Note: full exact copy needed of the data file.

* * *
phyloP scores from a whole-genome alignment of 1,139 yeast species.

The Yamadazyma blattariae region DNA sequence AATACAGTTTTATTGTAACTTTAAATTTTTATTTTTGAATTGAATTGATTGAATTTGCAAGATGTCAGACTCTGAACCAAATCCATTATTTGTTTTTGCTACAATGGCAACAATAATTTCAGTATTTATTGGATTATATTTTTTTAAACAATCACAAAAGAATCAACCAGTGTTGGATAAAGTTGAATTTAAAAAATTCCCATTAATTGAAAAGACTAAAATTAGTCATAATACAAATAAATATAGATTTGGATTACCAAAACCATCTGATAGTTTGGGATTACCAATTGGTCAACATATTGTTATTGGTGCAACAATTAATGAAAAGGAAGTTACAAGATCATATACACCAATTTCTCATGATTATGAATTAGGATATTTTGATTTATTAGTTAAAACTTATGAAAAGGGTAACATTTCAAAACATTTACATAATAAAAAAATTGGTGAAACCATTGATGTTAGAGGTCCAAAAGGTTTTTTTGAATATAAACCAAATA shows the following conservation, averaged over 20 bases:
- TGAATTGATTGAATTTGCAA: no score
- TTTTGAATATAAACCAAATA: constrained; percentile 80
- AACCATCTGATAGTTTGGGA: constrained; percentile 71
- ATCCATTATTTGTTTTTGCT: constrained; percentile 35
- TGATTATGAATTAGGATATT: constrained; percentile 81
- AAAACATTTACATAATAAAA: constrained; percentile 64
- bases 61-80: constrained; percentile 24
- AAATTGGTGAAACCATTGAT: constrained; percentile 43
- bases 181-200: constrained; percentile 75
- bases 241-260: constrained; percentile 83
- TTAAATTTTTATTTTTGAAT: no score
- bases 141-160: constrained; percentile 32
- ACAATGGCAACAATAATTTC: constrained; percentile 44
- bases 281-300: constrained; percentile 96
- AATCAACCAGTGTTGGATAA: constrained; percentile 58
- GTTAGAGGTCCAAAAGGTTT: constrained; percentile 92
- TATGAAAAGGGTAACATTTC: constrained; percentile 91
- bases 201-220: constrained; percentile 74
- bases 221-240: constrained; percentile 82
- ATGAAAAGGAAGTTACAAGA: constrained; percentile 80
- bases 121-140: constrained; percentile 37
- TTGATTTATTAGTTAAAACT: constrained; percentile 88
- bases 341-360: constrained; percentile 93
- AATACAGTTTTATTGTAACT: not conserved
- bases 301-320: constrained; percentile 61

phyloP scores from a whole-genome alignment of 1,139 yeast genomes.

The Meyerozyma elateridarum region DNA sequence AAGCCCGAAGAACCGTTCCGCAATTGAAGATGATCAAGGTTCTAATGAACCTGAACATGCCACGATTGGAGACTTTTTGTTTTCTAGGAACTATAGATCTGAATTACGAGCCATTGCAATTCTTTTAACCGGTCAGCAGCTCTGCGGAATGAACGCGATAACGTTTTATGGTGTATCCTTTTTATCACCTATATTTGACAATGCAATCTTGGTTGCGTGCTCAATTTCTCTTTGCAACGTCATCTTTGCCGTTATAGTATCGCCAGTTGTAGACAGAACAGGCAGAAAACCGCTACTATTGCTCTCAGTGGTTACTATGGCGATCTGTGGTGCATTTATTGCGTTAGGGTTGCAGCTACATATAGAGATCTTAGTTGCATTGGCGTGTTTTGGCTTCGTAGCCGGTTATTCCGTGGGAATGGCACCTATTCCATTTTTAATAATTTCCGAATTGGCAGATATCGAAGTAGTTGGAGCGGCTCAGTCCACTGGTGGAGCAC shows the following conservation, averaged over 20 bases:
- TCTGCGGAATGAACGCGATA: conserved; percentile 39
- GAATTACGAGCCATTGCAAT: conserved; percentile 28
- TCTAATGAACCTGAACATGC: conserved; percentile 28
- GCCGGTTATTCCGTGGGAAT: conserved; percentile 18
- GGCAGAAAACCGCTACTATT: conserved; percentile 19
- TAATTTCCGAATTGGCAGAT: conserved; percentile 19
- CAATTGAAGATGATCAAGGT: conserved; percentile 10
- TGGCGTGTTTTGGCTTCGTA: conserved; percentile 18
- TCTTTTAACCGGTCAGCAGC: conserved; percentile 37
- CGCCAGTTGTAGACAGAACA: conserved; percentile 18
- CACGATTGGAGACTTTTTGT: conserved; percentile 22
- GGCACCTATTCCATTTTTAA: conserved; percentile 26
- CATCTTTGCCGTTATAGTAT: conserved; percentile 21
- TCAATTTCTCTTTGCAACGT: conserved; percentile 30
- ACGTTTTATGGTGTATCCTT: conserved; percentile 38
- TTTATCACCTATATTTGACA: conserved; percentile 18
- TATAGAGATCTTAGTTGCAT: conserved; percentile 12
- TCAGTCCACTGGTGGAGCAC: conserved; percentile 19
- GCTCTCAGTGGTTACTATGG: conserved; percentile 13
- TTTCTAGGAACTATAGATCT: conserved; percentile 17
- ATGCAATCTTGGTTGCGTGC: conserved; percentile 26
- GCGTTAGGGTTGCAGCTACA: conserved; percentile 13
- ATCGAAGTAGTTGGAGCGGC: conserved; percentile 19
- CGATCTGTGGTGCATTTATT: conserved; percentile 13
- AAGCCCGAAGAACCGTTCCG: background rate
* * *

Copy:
phyloP scores from a whole-genome alignment of 1,139 yeast species.

The Yamadazyma blattariae region DNA sequence AATACAGTTTTATTGTAACTTTAAATTTTTATTTTTGAATTGAATTGATTGAATTTGCAAGATGTCAGACTCTGAACCAAATCCATTATTTGTTTTTGCTACAATGGCAACAATAATTTCAGTATTTATTGGATTATATTTTTTTAAACAATCACAAAAGAATCAACCAGTGTTGGATAAAGTTGAATTTAAAAAATTCCCATTAATTGAAAAGACTAAAATTAGTCATAATACAAATAAATATAGATTTGGATTACCAAAACCATCTGATAGTTTGGGATTACCAATTGGTCAACATATTGTTATTGGTGCAACAATTAATGAAAAGGAAGTTACAAGATCATATACACCAATTTCTCATGATTATGAATTAGGATATTTTGATTTATTAGTTAAAACTTATGAAAAGGGTAACATTTCAAAACATTTACATAATAAAAAAATTGGTGAAACCATTGATGTTAGAGGTCCAAAAGGTTTTTTTGAATATAAACCAAATA shows the following conservation, averaged over 20 bases:
- TGAATTGATTGAATTTGCAA: no score
- TTTTGAATATAAACCAAATA: constrained; percentile 80
- AACCATCTGATAGTTTGGGA: constrained; percentile 71
- ATCCATTATTTGTTTTTGCT: constrained; percentile 35
- TGATTATGAATTAGGATATT: constrained; percentile 81
- AAAACATTTACATAATAAAA: constrained; percentile 64
- bases 61-80: constrained; percentile 24
- AAATTGGTGAAACCATTGAT: constrained; percentile 43
- bases 181-200: constrained; percentile 75
- bases 241-260: constrained; percentile 83
- TTAAATTTTTATTTTTGAAT: no score
- bases 141-160: constrained; percentile 32
- ACAATGGCAACAATAATTTC: constrained; percentile 44
- bases 281-300: constrained; percentile 96
- AATCAACCAGTGTTGGATAA: constrained; percentile 58
- GTTAGAGGTCCAAAAGGTTT: constrained; percentile 92
- TATGAAAAGGGTAACATTTC: constrained; percentile 91
- bases 201-220: constrained; percentile 74
- bases 221-240: constrained; percentile 82
- ATGAAAAGGAAGTTACAAGA: constrained; percentile 80
- bases 121-140: constrained; percentile 37
- TTGATTTATTAGTTAAAACT: constrained; percentile 88
- bases 341-360: constrained; percentile 93
- AATACAGTTTTATTGTAACT: not conserved
- bases 301-320: constrained; percentile 61

phyloP scores from a whole-genome alignment of 1,139 yeast genomes.

The Meyerozyma elateridarum region DNA sequence AAGCCCGAAGAACCGTTCCGCAATTGAAGATGATCAAGGTTCTAATGAACCTGAACATGCCACGATTGGAGACTTTTTGTTTTCTAGGAACTATAGATCTGAATTACGAGCCATTGCAATTCTTTTAACCGGTCAGCAGCTCTGCGGAATGAACGCGATAACGTTTTATGGTGTATCCTTTTTATCACCTATATTTGACAATGCAATCTTGGTTGCGTGCTCAATTTCTCTTTGCAACGTCATCTTTGCCGTTATAGTATCGCCAGTTGTAGACAGAACAGGCAGAAAACCGCTACTATTGCTCTCAGTGGTTACTATGGCGATCTGTGGTGCATTTATTGCGTTAGGGTTGCAGCTACATATAGAGATCTTAGTTGCATTGGCGTGTTTTGGCTTCGTAGCCGGTTATTCCGTGGGAATGGCACCTATTCCATTTTTAATAATTTCCGAATTGGCAGATATCGAAGTAGTTGGAGCGGCTCAGTCCACTGGTGGAGCAC shows the following conservation, averaged over 20 bases:
- TCTGCGGAATGAACGCGATA: conserved; percentile 39
- GAATTACGAGCCATTGCAAT: conserved; percentile 28
- TCTAATGAACCTGAACATGC: conserved; percentile 28
- GCCGGTTATTCCGTGGGAAT: conserved; percentile 18
- GGCAGAAAACCGCTACTATT: conserved; percentile 19
- TAATTTCCGAATTGGCAGAT: conserved; percentile 19
- CAATTGAAGATGATCAAGGT: conserved; percentile 10
- TGGCGTGTTTTGGCTTCGTA: conserved; percentile 18
- TCTTTTAACCGGTCAGCAGC: conserved; percentile 37
- CGCCAGTTGTAGACAGAACA: conserved; percentile 18
- CACGATTGGAGACTTTTTGT: conserved; percentile 22
- GGCACCTATTCCATTTTTAA: conserved; percentile 26
- CATCTTTGCCGTTATAGTAT: conserved; percentile 21
- TCAATTTCTCTTTGCAACGT: conserved; percentile 30
- ACGTTTTATGGTGTATCCTT: conserved; percentile 38
- TTTATCACCTATATTTGACA: conserved; percentile 18
- TATAGAGATCTTAGTTGCAT: conserved; percentile 12
- TCAGTCCACTGGTGGAGCAC: conserved; percentile 19
- GCTCTCAGTGGTTACTATGG: conserved; percentile 13
- TTTCTAGGAACTATAGATCT: conserved; percentile 17
- ATGCAATCTTGGTTGCGTGC: conserved; percentile 26
- GCGTTAGGGTTGCAGCTACA: conserved; percentile 13
- ATCGAAGTAGTTGGAGCGGC: conserved; percentile 19
- CGATCTGTGGTGCATTTATT: conserved; percentile 13
- AAGCCCGAAGAACCGTTCCG: background rate